The name of bassist Michel Benita will be unfamiliar to most, but in reality his has been a lengthy low key career, mainly within his native France, but increasingly cosmopolitan in character from the mid-1990s onwards with distinguished collaborations along the way.
Benita’s early career began in his mid-twenties in the 1980s and in 1986 he was spotted by the new leader of the Orchestre National de Jazz, François Jeanneau, and became a member of that that many of the new talents to emerge on the French jazz scene. A year later he formed his own quartet with Italian drummer Aldo Romano (the beginning of a long-term collaboration), tenorist Dewey Redman and another Italian, pianist Rita Marcotulli. Collectively they recorded two well received albums for the now defunct French indie label, Label Bleu. By the mid-1990s a new quartet, Quartet Palatino, had been created with Romano the sole survivor. This new group included the exciting Italian trumpeter Paolo Fresu and Glenn Ferris and was the entry point for this writer to Benita’s maturing talent. Three CDs followed in succession. Further collaborations with guitarist Marc Ducret included trio and tentet formats. By 2000 a new trio had been formed, this time with Pete Erskine and French guitarist Nguyen Lè and two albums in 2000 and 2008 were the result. Electro-jazz albums were recorded with Swiss trumpeter Erik Truffaz in the early noughties and an unlikely hooking up with luxury brand Hermès facilitated a recording with the Newance quartet in 2004. British jazz fans will probably be most familiar with the 2012 collaboration with Andy Sheppard and Sebastian Rochford as part of Trio Libero.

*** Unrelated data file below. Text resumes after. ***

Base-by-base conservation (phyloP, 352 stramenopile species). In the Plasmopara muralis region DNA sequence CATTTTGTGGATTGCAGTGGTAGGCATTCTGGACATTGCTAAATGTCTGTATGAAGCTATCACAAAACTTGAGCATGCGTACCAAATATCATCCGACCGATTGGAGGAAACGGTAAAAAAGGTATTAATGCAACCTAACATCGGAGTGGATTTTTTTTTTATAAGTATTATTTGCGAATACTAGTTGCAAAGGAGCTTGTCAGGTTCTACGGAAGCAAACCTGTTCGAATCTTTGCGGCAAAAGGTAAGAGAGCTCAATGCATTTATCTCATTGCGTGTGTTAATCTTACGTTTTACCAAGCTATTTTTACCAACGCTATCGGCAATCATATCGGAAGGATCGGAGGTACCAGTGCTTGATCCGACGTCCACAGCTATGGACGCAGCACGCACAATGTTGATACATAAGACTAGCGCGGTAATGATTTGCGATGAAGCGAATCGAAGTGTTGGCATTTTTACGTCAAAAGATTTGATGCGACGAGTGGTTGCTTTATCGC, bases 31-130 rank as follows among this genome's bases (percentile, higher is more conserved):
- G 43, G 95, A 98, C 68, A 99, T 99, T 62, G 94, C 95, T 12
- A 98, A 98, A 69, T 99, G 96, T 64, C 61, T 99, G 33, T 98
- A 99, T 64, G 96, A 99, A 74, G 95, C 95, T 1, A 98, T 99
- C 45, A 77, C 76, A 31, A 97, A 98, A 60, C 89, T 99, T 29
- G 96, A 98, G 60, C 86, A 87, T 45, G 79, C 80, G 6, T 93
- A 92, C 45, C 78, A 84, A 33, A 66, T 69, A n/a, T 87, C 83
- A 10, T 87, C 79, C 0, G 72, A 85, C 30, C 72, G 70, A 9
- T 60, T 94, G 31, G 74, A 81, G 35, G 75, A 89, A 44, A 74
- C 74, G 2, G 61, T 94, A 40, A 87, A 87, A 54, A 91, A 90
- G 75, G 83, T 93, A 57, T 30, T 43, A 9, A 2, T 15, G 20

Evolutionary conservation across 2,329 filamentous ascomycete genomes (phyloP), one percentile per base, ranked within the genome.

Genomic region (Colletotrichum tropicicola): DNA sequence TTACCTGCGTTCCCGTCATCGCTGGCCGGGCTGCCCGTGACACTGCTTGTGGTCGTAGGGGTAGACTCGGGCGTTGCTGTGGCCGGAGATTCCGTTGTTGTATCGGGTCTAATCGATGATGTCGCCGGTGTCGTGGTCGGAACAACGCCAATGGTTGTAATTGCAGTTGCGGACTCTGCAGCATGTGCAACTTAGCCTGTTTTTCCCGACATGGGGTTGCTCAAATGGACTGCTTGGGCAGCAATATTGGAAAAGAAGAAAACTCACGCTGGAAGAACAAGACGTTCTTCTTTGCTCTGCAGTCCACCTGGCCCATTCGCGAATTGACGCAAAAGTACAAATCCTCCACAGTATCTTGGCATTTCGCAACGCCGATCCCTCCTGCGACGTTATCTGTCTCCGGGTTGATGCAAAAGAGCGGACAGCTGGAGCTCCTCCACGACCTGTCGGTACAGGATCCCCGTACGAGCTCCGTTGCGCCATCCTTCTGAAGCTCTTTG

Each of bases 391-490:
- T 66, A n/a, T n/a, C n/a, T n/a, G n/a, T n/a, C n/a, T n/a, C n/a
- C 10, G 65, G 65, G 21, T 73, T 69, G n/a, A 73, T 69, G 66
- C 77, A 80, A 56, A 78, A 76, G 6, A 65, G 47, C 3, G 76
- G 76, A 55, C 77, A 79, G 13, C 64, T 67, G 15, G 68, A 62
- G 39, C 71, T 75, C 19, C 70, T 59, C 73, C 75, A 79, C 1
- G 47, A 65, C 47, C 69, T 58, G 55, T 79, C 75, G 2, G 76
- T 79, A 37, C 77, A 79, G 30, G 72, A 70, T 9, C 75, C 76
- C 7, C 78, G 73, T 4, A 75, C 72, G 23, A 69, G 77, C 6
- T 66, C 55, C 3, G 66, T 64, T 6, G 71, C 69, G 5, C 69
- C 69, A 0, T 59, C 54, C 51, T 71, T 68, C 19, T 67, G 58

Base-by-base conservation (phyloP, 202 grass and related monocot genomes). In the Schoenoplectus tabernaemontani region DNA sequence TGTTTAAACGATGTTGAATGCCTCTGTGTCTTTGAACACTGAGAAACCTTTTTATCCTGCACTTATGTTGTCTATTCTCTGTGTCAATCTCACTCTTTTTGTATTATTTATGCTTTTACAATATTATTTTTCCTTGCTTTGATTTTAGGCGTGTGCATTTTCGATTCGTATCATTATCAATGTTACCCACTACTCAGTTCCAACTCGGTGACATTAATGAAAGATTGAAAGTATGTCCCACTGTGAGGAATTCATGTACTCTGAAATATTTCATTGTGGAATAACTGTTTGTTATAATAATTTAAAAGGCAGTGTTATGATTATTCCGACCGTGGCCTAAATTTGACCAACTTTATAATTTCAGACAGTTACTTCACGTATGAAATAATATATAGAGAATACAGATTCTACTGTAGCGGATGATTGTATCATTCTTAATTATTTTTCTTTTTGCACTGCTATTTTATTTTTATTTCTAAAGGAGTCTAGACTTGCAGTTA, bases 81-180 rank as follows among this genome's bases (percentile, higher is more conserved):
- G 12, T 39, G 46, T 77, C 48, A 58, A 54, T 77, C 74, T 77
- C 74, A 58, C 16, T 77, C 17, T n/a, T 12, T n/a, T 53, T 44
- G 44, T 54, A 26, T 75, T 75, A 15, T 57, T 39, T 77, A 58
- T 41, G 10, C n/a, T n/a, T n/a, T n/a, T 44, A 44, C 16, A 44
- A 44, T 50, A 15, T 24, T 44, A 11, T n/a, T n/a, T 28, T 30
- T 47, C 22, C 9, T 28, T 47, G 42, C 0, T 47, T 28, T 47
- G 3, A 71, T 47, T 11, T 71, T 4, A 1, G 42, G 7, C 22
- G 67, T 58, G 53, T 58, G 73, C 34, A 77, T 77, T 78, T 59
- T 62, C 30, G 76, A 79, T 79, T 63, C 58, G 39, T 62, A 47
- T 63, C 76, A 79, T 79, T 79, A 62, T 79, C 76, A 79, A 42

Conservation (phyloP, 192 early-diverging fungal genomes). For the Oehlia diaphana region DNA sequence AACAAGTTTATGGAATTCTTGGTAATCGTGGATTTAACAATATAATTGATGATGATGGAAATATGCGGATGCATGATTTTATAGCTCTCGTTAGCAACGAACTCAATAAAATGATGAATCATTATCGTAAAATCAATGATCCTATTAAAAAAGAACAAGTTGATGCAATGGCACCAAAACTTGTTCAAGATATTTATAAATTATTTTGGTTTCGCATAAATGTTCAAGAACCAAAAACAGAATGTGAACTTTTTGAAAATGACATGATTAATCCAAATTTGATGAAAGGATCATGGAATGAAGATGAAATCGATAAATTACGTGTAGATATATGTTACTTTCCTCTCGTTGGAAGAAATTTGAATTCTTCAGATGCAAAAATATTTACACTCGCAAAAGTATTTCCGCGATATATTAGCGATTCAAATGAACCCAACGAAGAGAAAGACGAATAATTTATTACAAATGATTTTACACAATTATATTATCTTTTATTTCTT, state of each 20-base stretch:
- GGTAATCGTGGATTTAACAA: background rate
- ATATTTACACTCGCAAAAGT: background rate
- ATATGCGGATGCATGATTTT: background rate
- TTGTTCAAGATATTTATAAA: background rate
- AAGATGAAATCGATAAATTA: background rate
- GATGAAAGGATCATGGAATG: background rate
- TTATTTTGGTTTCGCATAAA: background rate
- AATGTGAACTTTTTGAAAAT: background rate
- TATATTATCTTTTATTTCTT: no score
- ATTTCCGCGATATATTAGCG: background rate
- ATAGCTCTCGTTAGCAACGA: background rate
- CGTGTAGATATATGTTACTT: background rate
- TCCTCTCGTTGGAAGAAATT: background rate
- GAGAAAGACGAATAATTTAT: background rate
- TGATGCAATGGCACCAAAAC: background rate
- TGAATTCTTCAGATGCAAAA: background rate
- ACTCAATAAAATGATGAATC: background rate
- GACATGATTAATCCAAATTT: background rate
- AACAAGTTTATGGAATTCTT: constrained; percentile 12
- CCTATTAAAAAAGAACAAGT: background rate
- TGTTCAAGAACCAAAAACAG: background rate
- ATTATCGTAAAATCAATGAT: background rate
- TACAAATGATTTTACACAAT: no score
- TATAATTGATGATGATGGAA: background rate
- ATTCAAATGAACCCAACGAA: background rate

Thus Michel Benita’s debut for ECM as a leader is no immediate happening, but rather the fruit of a long and varied musical journey. All the more reason, then, to celebrate a superlative offering that, in character, is something of a twenty-first century update on those classic Kenny Wheeler ECM albums from the mid-1970s, albeit with a deeply French sensitivity, very ably assisted by wonderful flugelhorn playing of Matthieu Michel, and going further still by including elements of world roots music via the participation of Japanese koto player, Mieko Miyazaki. Scandinavian participation comes in the shape of guitarist and various electronica performer Eivind Aarest while Philippe Garcia provides sensitive percussive support on drums. It was recorded at what is proving to be ECM’s very own second home in southern Europe, in Lugano, Switzerland.
From the opening piece to the very end, this recording has a maturity and melodicism that cries out classic and nothing is at all rushed. This is where ECM is at its very best in the quietly introspective, deeply melodic strand of music. The brooding opener, ‘Back from the moon’, sets the scene immaculately with a modal bass line from the leader, shades of Alice Coltrane on the harp from the koto and a gorgeous flugelhorn solo from Michel that commences with the quasi-tone of a flute. A stunning way to begin proceedings and a major highlight on the album as a whole. Another favourite is the exquisite composition by Miyazakai, ‘Hacihi Gatasu’, with a wonderful duet throughout between bass and koto, two instruments that complement each other perfectly. More of this, please! Competing for first place in the execution of pieces is the stunningly understated, Toonari’, which has a refined and subtle Latin meets Far Eastern undercurrent concealed just under the surface. Finishing off matters with aplomb is a sumptuous duet between koto and bass on the intro to ‘Snowed in’ before flugelhorn organically enters with a solo of great delicacy.
Michel Benita is no Young Turk, but rather a seasoned performer with a clear vision of what he seeks to achieve. That he has so magnificently succeeded is testimony to his powers as both a leader and individual musician. A candidate for new album of the year.